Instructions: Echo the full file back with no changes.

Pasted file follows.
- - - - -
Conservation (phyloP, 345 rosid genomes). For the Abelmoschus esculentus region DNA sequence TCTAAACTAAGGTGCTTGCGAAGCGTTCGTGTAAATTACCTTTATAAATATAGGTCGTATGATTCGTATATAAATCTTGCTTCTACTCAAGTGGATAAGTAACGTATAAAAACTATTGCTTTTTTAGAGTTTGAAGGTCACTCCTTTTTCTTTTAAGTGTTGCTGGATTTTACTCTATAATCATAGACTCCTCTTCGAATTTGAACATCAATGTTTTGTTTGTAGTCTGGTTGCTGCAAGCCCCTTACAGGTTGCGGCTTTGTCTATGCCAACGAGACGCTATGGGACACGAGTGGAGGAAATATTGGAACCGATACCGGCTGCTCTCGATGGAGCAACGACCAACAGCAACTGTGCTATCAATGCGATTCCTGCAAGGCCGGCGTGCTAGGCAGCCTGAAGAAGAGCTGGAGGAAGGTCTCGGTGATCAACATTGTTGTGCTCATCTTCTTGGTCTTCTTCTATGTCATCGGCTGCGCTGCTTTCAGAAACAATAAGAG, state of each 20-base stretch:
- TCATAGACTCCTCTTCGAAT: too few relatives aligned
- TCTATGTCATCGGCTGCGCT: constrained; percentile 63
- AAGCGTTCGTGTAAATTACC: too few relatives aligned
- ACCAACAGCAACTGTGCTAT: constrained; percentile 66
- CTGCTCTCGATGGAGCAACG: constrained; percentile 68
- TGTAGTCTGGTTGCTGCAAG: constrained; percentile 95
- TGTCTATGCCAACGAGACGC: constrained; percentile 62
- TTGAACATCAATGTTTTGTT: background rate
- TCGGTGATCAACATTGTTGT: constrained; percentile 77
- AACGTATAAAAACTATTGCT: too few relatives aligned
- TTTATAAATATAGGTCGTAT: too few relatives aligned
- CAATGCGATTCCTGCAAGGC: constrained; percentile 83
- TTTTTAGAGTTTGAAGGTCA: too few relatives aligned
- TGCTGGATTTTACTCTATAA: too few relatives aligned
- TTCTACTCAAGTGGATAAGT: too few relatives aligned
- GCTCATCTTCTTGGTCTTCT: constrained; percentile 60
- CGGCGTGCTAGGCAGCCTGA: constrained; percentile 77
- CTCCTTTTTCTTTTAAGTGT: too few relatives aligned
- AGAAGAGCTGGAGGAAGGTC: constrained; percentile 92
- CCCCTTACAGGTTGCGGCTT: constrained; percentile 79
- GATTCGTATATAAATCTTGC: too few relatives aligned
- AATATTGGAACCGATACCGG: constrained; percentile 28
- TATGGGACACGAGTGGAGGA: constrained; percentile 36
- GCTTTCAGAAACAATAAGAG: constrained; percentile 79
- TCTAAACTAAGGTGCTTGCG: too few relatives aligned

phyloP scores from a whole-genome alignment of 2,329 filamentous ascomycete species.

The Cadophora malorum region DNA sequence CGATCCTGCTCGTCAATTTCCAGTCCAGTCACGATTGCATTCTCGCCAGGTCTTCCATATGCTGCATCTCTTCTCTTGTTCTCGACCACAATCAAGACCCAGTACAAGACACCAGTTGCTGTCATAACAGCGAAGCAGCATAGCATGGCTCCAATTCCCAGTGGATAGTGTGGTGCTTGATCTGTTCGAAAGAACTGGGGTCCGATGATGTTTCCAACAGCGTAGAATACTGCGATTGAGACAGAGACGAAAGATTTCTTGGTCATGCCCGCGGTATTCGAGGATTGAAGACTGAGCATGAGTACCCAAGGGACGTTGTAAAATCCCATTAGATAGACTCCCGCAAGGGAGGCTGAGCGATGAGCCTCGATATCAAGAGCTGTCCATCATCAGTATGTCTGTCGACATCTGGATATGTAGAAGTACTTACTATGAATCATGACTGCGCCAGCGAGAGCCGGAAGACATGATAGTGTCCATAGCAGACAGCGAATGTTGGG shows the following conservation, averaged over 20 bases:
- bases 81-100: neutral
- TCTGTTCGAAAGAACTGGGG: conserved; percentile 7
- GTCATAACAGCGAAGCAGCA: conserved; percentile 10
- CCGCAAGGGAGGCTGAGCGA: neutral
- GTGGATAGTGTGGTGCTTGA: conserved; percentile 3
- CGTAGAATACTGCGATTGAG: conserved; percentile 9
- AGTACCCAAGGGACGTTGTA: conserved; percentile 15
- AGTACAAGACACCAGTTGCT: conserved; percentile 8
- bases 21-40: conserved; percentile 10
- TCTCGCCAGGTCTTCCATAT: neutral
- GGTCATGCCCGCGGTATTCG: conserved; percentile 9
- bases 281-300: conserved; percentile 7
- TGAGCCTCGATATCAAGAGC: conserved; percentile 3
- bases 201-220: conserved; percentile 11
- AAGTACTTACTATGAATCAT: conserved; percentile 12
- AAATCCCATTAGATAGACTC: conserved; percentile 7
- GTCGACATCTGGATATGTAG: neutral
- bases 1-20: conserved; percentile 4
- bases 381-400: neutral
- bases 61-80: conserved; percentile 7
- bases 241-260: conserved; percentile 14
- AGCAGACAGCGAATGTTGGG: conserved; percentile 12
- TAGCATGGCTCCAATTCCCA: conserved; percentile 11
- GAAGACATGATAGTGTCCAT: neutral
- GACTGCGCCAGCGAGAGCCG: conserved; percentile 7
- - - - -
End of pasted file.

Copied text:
Conservation (phyloP, 345 rosid genomes). For the Abelmoschus esculentus region DNA sequence TCTAAACTAAGGTGCTTGCGAAGCGTTCGTGTAAATTACCTTTATAAATATAGGTCGTATGATTCGTATATAAATCTTGCTTCTACTCAAGTGGATAAGTAACGTATAAAAACTATTGCTTTTTTAGAGTTTGAAGGTCACTCCTTTTTCTTTTAAGTGTTGCTGGATTTTACTCTATAATCATAGACTCCTCTTCGAATTTGAACATCAATGTTTTGTTTGTAGTCTGGTTGCTGCAAGCCCCTTACAGGTTGCGGCTTTGTCTATGCCAACGAGACGCTATGGGACACGAGTGGAGGAAATATTGGAACCGATACCGGCTGCTCTCGATGGAGCAACGACCAACAGCAACTGTGCTATCAATGCGATTCCTGCAAGGCCGGCGTGCTAGGCAGCCTGAAGAAGAGCTGGAGGAAGGTCTCGGTGATCAACATTGTTGTGCTCATCTTCTTGGTCTTCTTCTATGTCATCGGCTGCGCTGCTTTCAGAAACAATAAGAG, state of each 20-base stretch:
- TCATAGACTCCTCTTCGAAT: too few relatives aligned
- TCTATGTCATCGGCTGCGCT: constrained; percentile 63
- AAGCGTTCGTGTAAATTACC: too few relatives aligned
- ACCAACAGCAACTGTGCTAT: constrained; percentile 66
- CTGCTCTCGATGGAGCAACG: constrained; percentile 68
- TGTAGTCTGGTTGCTGCAAG: constrained; percentile 95
- TGTCTATGCCAACGAGACGC: constrained; percentile 62
- TTGAACATCAATGTTTTGTT: background rate
- TCGGTGATCAACATTGTTGT: constrained; percentile 77
- AACGTATAAAAACTATTGCT: too few relatives aligned
- TTTATAAATATAGGTCGTAT: too few relatives aligned
- CAATGCGATTCCTGCAAGGC: constrained; percentile 83
- TTTTTAGAGTTTGAAGGTCA: too few relatives aligned
- TGCTGGATTTTACTCTATAA: too few relatives aligned
- TTCTACTCAAGTGGATAAGT: too few relatives aligned
- GCTCATCTTCTTGGTCTTCT: constrained; percentile 60
- CGGCGTGCTAGGCAGCCTGA: constrained; percentile 77
- CTCCTTTTTCTTTTAAGTGT: too few relatives aligned
- AGAAGAGCTGGAGGAAGGTC: constrained; percentile 92
- CCCCTTACAGGTTGCGGCTT: constrained; percentile 79
- GATTCGTATATAAATCTTGC: too few relatives aligned
- AATATTGGAACCGATACCGG: constrained; percentile 28
- TATGGGACACGAGTGGAGGA: constrained; percentile 36
- GCTTTCAGAAACAATAAGAG: constrained; percentile 79
- TCTAAACTAAGGTGCTTGCG: too few relatives aligned

phyloP scores from a whole-genome alignment of 2,329 filamentous ascomycete species.

The Cadophora malorum region DNA sequence CGATCCTGCTCGTCAATTTCCAGTCCAGTCACGATTGCATTCTCGCCAGGTCTTCCATATGCTGCATCTCTTCTCTTGTTCTCGACCACAATCAAGACCCAGTACAAGACACCAGTTGCTGTCATAACAGCGAAGCAGCATAGCATGGCTCCAATTCCCAGTGGATAGTGTGGTGCTTGATCTGTTCGAAAGAACTGGGGTCCGATGATGTTTCCAACAGCGTAGAATACTGCGATTGAGACAGAGACGAAAGATTTCTTGGTCATGCCCGCGGTATTCGAGGATTGAAGACTGAGCATGAGTACCCAAGGGACGTTGTAAAATCCCATTAGATAGACTCCCGCAAGGGAGGCTGAGCGATGAGCCTCGATATCAAGAGCTGTCCATCATCAGTATGTCTGTCGACATCTGGATATGTAGAAGTACTTACTATGAATCATGACTGCGCCAGCGAGAGCCGGAAGACATGATAGTGTCCATAGCAGACAGCGAATGTTGGG shows the following conservation, averaged over 20 bases:
- bases 81-100: neutral
- TCTGTTCGAAAGAACTGGGG: conserved; percentile 7
- GTCATAACAGCGAAGCAGCA: conserved; percentile 10
- CCGCAAGGGAGGCTGAGCGA: neutral
- GTGGATAGTGTGGTGCTTGA: conserved; percentile 3
- CGTAGAATACTGCGATTGAG: conserved; percentile 9
- AGTACCCAAGGGACGTTGTA: conserved; percentile 15
- AGTACAAGACACCAGTTGCT: conserved; percentile 8
- bases 21-40: conserved; percentile 10
- TCTCGCCAGGTCTTCCATAT: neutral
- GGTCATGCCCGCGGTATTCG: conserved; percentile 9
- bases 281-300: conserved; percentile 7
- TGAGCCTCGATATCAAGAGC: conserved; percentile 3
- bases 201-220: conserved; percentile 11
- AAGTACTTACTATGAATCAT: conserved; percentile 12
- AAATCCCATTAGATAGACTC: conserved; percentile 7
- GTCGACATCTGGATATGTAG: neutral
- bases 1-20: conserved; percentile 4
- bases 381-400: neutral
- bases 61-80: conserved; percentile 7
- bases 241-260: conserved; percentile 14
- AGCAGACAGCGAATGTTGGG: conserved; percentile 12
- TAGCATGGCTCCAATTCCCA: conserved; percentile 11
- GAAGACATGATAGTGTCCAT: neutral
- GACTGCGCCAGCGAGAGCCG: conserved; percentile 7